Last week, the Florida state legislature passed sweeping changes to the state’s law for employing public school teachers. The new regime effectively eliminates tenure for newly hired employees; requires districts to evaluate teachers based in part on student performance on standardized tests; abolishes the rule that seniority determines teacher layoffs; and lets districts establish performance-based salary schedules. Former governor Charlie Christ vetoed a similar bill last year, which is one reason that he’s not a public official today (he lost in a bid for the Senate last year). Newly elected governor Rick Scott is expected to sign the bill into law soon.
Not surprisingly, public school teachers in Florida have vigorously opposed the changes, as have teachers’ unions in other states considering similar, if less comprehensive, reforms. The Florida Education Association, the state’s teachers’ union, has already threatened to file a lawsuit to block or overturn the law. The unions’ most frequent objection is that the state’s unilateral imposition of new work rules is disrespectful to teachers.
Yet it’s the current system that treats teachers as interchangeable widgets. Under Florida’s current rules, the process for evaluating teachers is essentially a rubber stamp—it is common for 99 percent or more teachers to earn “Satisfactory” or higher ratings. The state’s teachers earn uniform pay based exclusively on two attributes: years of experience and possession of advanced degrees, criteria mostly unrelated to the quality of their teaching, research shows. One study conducted by Dan Goldhaber found that only “about 3 percent of the contribution teachers made to student learning was associated with teacher experience, degree attained, and other readily observable characteristics.” Moreover, once teachers enter the classroom, they receive little meaningful feedback about their performance. Nearly all teachers who choose to remain in the classroom longer than three years win job protections that make it so hard to fire them that few schools even try. In short: the current system makes no meaningful attempt to distinguish between great and not-so-great teachers. Its underlying premise is that anyone who becomes a teacher is doing just fine.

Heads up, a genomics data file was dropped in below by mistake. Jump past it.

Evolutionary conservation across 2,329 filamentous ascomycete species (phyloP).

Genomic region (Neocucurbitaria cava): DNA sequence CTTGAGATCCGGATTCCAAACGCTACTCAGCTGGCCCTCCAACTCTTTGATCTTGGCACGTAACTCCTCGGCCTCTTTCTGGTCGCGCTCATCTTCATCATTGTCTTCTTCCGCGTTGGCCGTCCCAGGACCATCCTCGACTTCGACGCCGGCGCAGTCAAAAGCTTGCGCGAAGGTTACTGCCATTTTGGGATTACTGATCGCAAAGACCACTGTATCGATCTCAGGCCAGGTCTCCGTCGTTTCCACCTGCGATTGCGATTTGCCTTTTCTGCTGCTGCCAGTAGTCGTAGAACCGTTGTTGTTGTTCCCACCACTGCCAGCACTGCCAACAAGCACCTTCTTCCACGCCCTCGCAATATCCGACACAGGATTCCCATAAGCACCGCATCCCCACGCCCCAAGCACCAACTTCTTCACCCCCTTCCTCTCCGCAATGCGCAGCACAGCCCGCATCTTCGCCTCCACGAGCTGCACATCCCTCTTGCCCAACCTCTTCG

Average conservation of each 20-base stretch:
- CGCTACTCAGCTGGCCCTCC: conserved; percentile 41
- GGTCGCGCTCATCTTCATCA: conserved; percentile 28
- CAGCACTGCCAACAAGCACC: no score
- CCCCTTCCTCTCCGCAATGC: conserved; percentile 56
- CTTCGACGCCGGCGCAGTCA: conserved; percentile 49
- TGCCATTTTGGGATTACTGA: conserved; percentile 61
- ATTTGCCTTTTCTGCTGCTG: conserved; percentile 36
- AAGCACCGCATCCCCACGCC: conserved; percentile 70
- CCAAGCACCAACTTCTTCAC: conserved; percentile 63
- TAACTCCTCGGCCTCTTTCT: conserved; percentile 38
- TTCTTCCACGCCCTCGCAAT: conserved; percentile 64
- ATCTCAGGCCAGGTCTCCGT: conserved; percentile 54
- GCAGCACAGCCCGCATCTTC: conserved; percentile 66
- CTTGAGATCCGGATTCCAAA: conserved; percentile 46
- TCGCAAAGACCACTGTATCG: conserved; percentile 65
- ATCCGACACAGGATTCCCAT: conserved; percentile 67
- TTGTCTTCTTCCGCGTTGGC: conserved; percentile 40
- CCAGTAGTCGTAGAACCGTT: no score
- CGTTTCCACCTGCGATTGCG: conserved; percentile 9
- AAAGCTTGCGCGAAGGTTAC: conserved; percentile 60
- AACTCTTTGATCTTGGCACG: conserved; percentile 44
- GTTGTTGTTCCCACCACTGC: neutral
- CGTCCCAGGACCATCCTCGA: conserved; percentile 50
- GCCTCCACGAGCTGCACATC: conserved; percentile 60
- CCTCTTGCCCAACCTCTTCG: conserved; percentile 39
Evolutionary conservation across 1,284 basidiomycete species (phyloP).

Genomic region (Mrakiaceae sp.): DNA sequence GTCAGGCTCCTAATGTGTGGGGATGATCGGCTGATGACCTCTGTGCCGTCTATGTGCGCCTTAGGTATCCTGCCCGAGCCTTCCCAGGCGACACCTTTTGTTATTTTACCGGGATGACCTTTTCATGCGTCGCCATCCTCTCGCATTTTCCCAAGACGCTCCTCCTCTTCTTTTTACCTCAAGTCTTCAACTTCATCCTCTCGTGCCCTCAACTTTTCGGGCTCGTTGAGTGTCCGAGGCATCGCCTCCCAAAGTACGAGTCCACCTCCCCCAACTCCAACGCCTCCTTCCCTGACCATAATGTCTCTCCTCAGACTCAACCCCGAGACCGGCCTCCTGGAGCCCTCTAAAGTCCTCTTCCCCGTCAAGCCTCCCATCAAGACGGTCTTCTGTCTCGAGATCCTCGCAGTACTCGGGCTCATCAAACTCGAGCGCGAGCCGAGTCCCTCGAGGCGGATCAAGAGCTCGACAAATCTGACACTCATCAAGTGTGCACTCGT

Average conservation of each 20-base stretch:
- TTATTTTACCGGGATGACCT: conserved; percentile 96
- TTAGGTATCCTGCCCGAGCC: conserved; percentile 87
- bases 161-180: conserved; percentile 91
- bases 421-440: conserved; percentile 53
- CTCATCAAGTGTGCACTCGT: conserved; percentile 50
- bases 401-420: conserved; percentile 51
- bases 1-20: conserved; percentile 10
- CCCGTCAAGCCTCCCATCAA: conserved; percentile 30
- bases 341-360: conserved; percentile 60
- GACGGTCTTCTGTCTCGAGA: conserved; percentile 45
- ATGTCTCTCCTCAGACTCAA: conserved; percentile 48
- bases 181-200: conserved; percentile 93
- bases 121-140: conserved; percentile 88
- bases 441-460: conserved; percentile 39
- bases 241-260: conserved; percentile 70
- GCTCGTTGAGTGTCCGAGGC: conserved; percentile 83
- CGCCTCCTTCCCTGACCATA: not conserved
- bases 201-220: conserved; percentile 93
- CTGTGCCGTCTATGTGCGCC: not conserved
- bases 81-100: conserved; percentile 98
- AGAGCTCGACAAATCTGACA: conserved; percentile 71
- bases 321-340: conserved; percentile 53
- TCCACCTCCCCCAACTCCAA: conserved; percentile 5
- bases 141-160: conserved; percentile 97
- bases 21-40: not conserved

But everyone knows that not all public school teachers are good at what they do. Empirical research finds wide variation in teacher quality, and further, that the difference between being assigned to a high-quality or to a subpar teacher means as much as a grade level’s worth of achievement for a student over the course of a school year. Any education system that ignores the obvious variation in teacher quality devalues teaching. Treating teachers as if they’re all identical, as the union prefers, is ultimately no different from treating them as if they don’t matter.
By contrast, the premise underlying reforms like those pursued in Florida is that teachers are the most important resource in public schools and thus worthy of careful consideration. Unlike today’s rubber-stamp approach, for example, an evaluation system based partly on student performance provides teachers with a substantive measure of how well, or poorly, they’re doing their jobs. Committed educators can then use this feedback to improve their classroom effectiveness. Moreover, removing ineffective teachers, regardless of how many years they’ve worked—which the new law will enable schools to do—opens the door to new, potentially excellent teachers. Rewarding the best teachers with higher pay is not only just; it will also help schools retain the educators they can least afford to lose. The Florida reforms are an encouraging sign that some states are finally getting it: our public schools need outstanding teachers, not tenured bureaucrats.